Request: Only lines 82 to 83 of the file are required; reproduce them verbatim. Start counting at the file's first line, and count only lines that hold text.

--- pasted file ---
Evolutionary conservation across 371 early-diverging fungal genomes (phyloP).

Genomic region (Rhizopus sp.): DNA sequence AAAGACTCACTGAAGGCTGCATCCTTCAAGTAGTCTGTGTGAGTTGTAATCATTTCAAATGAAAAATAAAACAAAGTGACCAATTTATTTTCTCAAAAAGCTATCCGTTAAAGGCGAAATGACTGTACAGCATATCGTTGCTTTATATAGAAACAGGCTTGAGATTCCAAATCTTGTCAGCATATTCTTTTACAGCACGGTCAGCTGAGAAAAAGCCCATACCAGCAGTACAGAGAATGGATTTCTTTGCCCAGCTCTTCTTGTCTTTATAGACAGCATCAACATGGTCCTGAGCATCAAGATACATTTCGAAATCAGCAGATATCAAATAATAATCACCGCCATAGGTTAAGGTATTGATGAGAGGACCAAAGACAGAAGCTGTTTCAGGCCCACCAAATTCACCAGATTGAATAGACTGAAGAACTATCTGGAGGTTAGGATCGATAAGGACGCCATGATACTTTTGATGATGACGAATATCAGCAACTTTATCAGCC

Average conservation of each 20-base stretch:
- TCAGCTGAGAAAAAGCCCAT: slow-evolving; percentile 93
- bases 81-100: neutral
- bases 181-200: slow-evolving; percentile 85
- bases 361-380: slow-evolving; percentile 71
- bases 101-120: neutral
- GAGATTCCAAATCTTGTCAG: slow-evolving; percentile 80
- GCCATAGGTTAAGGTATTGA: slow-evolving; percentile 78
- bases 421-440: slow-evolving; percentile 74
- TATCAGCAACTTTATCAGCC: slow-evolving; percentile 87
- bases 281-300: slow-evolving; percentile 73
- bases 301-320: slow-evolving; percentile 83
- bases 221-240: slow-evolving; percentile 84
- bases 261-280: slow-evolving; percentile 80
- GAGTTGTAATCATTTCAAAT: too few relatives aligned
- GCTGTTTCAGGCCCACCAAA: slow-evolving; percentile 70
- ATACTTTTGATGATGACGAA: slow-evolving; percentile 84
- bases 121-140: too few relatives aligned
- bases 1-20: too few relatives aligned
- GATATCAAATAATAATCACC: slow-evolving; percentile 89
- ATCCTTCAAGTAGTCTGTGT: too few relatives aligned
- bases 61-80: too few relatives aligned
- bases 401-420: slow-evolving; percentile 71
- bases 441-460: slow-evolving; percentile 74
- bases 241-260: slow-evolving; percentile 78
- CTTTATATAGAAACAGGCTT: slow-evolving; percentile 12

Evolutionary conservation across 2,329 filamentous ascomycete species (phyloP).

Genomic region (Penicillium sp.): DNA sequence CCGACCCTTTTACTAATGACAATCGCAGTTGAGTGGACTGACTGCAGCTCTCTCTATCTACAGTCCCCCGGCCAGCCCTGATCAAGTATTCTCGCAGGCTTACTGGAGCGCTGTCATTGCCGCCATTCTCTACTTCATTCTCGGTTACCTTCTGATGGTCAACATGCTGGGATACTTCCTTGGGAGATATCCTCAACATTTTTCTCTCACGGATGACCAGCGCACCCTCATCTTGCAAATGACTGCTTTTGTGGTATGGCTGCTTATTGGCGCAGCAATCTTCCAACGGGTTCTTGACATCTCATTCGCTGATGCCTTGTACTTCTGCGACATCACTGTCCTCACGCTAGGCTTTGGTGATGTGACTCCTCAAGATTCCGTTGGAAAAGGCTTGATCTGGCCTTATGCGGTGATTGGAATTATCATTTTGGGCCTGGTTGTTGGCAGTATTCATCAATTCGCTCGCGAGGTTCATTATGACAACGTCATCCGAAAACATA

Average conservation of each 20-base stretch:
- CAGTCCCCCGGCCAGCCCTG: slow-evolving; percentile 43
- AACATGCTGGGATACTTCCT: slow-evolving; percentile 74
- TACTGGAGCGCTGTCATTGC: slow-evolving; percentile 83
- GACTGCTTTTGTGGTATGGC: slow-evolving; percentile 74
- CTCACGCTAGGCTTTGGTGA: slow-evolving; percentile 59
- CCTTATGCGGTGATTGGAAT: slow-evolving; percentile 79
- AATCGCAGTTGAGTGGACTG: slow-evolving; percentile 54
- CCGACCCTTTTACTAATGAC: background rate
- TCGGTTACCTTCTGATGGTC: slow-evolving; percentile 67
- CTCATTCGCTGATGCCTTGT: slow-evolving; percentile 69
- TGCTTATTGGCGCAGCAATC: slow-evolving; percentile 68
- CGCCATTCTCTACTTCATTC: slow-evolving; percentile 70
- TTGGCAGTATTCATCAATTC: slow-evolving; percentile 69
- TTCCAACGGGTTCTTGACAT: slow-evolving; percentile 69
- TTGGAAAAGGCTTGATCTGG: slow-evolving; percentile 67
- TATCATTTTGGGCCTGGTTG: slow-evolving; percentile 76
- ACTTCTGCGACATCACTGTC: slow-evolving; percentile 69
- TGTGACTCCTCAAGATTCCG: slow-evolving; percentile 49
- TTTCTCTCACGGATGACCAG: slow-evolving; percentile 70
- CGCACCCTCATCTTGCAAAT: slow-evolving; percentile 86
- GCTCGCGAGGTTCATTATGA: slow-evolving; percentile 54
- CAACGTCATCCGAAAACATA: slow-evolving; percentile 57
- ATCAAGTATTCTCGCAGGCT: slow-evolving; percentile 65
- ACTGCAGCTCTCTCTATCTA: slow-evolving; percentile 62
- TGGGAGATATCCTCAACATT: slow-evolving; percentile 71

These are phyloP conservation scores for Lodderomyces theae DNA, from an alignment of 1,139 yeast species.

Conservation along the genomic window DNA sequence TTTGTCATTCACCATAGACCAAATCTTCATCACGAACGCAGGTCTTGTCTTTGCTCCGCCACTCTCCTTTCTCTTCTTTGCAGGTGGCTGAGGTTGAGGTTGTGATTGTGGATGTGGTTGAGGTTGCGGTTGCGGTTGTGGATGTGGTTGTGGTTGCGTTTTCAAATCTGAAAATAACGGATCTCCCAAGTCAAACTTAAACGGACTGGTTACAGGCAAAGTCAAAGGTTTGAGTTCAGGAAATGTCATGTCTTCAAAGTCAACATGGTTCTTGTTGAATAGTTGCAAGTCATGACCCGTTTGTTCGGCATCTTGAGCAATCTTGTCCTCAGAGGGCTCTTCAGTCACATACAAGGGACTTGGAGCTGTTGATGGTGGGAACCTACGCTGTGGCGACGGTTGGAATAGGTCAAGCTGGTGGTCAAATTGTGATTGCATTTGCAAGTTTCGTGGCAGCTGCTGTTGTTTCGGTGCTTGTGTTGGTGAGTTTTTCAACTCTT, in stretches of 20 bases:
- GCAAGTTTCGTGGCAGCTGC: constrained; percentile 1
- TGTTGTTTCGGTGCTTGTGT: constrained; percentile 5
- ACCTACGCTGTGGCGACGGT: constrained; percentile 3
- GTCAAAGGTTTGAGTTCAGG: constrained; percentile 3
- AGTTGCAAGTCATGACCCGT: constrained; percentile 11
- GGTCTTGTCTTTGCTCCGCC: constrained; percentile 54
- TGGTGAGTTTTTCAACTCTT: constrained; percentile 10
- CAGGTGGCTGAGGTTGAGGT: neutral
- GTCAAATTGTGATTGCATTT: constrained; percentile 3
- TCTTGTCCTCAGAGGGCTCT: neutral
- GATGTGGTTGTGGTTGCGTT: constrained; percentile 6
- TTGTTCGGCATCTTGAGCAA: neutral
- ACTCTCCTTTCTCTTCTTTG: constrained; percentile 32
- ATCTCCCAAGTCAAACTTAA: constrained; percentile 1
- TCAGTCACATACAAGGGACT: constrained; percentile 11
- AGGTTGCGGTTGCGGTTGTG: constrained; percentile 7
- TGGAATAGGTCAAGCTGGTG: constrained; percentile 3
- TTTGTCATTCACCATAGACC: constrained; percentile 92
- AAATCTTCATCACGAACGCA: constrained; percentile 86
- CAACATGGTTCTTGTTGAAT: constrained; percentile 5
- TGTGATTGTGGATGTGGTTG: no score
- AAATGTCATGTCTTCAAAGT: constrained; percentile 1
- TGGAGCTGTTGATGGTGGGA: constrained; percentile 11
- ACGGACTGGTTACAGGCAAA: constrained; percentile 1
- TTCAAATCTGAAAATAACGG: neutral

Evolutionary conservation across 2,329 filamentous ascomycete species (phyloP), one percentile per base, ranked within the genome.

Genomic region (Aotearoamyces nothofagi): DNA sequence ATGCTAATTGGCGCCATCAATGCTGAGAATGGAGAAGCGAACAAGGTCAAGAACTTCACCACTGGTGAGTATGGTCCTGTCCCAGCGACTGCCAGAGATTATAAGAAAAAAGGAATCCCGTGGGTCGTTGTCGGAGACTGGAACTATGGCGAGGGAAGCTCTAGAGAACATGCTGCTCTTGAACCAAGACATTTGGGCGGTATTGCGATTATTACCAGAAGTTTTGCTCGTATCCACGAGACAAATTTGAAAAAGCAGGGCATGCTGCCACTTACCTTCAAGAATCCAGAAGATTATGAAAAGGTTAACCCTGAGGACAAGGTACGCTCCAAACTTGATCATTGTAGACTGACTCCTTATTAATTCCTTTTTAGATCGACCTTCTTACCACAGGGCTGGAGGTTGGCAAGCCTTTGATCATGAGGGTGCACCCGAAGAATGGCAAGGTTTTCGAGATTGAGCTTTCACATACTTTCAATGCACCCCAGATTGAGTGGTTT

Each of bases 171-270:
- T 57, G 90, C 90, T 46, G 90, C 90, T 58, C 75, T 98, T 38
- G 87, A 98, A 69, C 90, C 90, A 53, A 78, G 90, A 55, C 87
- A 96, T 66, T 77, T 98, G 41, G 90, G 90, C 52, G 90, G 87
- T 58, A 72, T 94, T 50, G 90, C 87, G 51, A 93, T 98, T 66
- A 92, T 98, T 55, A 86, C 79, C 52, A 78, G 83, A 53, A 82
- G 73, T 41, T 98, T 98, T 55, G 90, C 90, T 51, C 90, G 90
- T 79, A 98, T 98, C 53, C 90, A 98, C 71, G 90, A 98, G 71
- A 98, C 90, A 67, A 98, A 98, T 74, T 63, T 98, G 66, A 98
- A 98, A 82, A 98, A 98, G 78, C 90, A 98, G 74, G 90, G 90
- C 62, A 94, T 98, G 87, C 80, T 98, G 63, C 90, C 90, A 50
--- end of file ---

- ACGGACTGGTTACAGGCAAA: constrained; percentile 1
- TTCAAATCTGAAAATAACGG: neutral